The scale of the graph axis are controlled by either
Graph::SetScale() which can take on of the following
strings as argument
"intint", "intlin", "intlog", "linint", "linlin", "linlog", "logint", "loglin", "loglog", "textint", "textlin", "textlog", "datint","datlin","datlog"
The first half of the string argument specifies the x-axis scale and the second half of the string specifies the y-axis scale. When an y2 or multiple y-scales (see ??
The scale for a basic graph is specified with a call to
Graph::SetScale() and supplying the wanted scales for the
x- and y-axis. For numeric data there are three basic scales
Integer scale "int"
Linear scale (a.k.a decimal labels)
The choice of scale will affect how the autoscaling is done and how the labels will look. Choosing an integer scale will, as the name suggests, restrict the labels to integer and integer interval between the scale step (at each tick mark). The linear scale has no such restriction and can be considered a superset of the integer scale (even though the implementation is done in rather the opposite way). Labels for linear scale can have fraction intervals and will shows the decimal values by default in the labels. Finally the logarithmic scale will create a deca - logarithmic scale.
The style of the labels can be formatted in two ways
By specifying a format string (in
format) to be used by calling the method
Axis::SetLabelFormatString() The format string
is interpretated according to the second parameter. If that
parameter is "
true" then the format string will be
assumed to give a date format as expected by the
date() function. This is an easy way to
translate timestamp values to proper time/date labels.
By specifying a callback function. The callback
function/method will be called with the label as the only
argument and must return the label that should be printed
For example. An easy way to get 1000' separators for numbers is to add the PHP function number_format() as callback to the wanted y-axis as in
Another example of using a callback function is to "revert" the y-axis. By default the y-axis grows from the bottom and up. But what if we want the y-axis to grow from top to bottom, i.e. the 0-value should be at the top and the largest value at the bottom?
The way to accomplish this is to use a negative y-scale which
the plot is made against (by negating all the data values in the
data serie). This would then give the appearance that we want
apart from the act that all labels will have a minus sign in
front of them. By creating a callback function that just returns
the absolute value of the label we can adjust that and we get
the effect that we want. Figure 14.19. Inverted y-scale to show a dive profile
shows an example of a "dive-curve" where the sea-level is at the
top of the graph to give better connection to this particular
Figure 14.19. Inverted y-scale to show a dive profile
The dive profile in Figure 14.19. Inverted y-scale to show a dive profile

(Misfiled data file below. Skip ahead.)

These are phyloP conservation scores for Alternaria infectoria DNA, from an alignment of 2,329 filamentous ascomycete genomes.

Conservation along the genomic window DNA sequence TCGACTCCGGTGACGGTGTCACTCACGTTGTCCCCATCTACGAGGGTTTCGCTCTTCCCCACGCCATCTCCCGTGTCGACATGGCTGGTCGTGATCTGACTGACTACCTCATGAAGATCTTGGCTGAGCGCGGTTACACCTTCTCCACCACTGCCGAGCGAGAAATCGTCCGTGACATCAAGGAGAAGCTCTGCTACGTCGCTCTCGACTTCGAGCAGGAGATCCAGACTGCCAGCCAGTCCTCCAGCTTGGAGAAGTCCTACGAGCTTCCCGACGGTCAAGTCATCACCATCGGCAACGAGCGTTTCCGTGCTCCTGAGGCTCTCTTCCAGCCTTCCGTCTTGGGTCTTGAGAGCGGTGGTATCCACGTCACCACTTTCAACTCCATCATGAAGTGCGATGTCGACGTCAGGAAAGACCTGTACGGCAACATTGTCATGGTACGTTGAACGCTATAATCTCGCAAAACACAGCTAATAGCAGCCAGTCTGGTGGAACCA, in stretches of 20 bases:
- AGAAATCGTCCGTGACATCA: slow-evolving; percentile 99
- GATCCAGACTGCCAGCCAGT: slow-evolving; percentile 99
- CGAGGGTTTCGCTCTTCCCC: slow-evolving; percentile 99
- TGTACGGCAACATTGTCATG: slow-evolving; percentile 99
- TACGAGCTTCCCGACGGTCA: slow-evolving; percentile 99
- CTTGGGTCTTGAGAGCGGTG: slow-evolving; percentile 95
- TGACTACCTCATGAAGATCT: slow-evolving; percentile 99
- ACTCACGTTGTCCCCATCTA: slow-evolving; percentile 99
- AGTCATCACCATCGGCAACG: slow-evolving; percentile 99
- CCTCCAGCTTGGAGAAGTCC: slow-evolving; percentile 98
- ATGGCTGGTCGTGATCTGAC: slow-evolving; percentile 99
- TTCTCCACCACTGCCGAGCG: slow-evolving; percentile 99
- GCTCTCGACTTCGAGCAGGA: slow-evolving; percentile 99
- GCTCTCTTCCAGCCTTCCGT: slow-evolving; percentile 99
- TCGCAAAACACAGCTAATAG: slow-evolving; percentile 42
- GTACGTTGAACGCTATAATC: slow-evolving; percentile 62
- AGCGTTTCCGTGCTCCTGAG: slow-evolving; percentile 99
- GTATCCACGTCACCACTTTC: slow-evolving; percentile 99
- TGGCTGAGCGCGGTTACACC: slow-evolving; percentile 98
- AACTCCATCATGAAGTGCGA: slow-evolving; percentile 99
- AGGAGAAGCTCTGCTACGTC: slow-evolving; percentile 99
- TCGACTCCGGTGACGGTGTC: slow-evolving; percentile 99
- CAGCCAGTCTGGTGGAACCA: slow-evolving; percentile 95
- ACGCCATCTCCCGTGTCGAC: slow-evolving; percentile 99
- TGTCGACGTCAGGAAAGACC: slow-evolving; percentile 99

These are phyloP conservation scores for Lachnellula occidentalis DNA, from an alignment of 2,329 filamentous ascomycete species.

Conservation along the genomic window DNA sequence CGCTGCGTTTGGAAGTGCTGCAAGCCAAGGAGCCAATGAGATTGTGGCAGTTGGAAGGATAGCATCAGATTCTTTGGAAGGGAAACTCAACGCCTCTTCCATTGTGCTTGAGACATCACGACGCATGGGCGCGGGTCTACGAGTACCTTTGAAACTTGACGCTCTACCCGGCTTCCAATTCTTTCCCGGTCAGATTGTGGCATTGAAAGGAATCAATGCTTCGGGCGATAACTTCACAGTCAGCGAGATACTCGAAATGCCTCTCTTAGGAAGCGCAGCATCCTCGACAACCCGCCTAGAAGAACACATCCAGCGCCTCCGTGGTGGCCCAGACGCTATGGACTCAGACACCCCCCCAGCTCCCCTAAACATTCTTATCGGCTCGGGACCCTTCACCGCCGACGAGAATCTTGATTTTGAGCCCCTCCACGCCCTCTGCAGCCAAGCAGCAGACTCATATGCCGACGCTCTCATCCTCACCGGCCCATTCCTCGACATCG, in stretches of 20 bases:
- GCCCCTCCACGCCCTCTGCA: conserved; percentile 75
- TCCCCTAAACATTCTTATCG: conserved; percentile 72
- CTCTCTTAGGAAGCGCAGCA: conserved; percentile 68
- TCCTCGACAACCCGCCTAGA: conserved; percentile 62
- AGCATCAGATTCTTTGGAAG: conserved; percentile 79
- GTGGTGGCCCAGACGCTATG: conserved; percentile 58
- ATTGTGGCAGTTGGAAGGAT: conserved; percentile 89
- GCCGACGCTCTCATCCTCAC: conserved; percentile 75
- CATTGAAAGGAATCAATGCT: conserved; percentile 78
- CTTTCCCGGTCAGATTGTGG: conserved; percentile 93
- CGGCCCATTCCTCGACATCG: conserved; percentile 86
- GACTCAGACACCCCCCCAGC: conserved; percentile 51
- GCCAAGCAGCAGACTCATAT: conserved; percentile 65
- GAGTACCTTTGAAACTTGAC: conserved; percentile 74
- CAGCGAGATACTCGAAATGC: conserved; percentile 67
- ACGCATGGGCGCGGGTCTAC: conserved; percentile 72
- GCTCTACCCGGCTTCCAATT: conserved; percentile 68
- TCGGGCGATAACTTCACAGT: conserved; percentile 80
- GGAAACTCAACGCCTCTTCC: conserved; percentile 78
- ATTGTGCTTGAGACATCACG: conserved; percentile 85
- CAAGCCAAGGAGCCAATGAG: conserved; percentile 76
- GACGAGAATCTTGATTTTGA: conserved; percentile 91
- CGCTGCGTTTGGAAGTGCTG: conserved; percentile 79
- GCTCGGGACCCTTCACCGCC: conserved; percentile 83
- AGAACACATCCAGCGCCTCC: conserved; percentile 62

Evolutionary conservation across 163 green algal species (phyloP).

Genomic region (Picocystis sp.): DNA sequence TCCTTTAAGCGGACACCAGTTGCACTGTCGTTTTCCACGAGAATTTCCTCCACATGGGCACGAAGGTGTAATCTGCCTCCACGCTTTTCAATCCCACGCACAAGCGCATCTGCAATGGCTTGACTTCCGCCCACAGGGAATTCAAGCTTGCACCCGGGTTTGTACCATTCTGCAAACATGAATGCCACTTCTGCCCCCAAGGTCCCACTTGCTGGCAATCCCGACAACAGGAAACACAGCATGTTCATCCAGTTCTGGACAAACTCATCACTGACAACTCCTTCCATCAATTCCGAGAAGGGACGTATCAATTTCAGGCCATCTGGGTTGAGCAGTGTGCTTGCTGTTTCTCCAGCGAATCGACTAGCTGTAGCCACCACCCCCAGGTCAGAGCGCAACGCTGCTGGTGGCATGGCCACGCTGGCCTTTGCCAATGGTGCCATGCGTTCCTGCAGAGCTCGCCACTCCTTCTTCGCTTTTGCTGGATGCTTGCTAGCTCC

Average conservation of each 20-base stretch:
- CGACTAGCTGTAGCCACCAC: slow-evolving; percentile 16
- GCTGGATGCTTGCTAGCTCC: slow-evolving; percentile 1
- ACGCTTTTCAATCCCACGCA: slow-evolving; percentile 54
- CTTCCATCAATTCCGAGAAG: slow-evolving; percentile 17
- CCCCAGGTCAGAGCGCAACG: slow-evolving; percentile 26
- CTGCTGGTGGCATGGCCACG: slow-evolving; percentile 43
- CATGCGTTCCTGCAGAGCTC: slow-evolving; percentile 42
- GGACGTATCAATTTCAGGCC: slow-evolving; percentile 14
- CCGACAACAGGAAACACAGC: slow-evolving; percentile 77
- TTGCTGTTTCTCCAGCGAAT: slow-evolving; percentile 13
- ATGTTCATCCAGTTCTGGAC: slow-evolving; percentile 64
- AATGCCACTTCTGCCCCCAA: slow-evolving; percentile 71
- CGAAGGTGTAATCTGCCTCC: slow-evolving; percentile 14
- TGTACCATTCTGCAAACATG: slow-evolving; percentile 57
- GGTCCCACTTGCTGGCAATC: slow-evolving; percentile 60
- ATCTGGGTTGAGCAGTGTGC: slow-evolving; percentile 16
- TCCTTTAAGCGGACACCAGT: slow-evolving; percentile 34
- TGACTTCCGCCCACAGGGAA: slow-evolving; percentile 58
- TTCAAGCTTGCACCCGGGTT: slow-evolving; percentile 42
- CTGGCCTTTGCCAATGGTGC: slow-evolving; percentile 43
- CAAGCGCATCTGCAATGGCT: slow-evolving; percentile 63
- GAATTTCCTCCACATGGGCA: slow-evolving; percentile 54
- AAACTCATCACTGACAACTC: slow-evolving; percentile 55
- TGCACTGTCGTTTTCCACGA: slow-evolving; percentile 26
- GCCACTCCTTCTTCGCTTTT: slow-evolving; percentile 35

( is an actual dive of one of the authors dives in the
There is only one pure textual scale type
Text scale ("text")
This type of scale is exclusively used for the x-axis.
The primary use of this scale is to label bars in a bar graph. However, as
will be shown this can also be used at other occasions to achieve various
wanted effects. There is no concept of autoscaling for text scales. Instead
the whole purpose of this type of scale is for the user to manually supply
the wanted labels in an array using the method
The other key difference for a text scale as compared to the numeric scales is that the labels are positioned in between the tick marks and not directly under them. This is the common practice to label bar graphs and hence this is the way text scale works.
Normally the scale is determined automatically in the library by analyzing the input data and making sure that a suitable scale is established that fulfill the following criteria:
The full dynamic scope of the data series can be displayed
The step size between major tick marks (tick marks that have a label) is a multiple of either (1, 2, 5, 10 ) * 10 ^n, where the size of 'n' is determined by the dynamic range of the data.
In addition the number of labels is dependent on the size of the graph. A smaller graph will have fewer labels since there is "physically" not enough room to show too many labels.
Internally the auto scaling algorithm has fair amount of intelligence to try to make the scale in the same way a human would so ti. For example the origin has a specially strong attraction meaning that the autoscaling will try hard to make sure 0 is included in the scale as long as it "makes sense".
Usually this works fine in most cases but there are always exception where exact control over the scale is wanted. For example to be able to compare several graphs that might otherwise get different scales. There are two ways of manually adjusting the scales.
Manual min/max values but with the tick marks automatically determined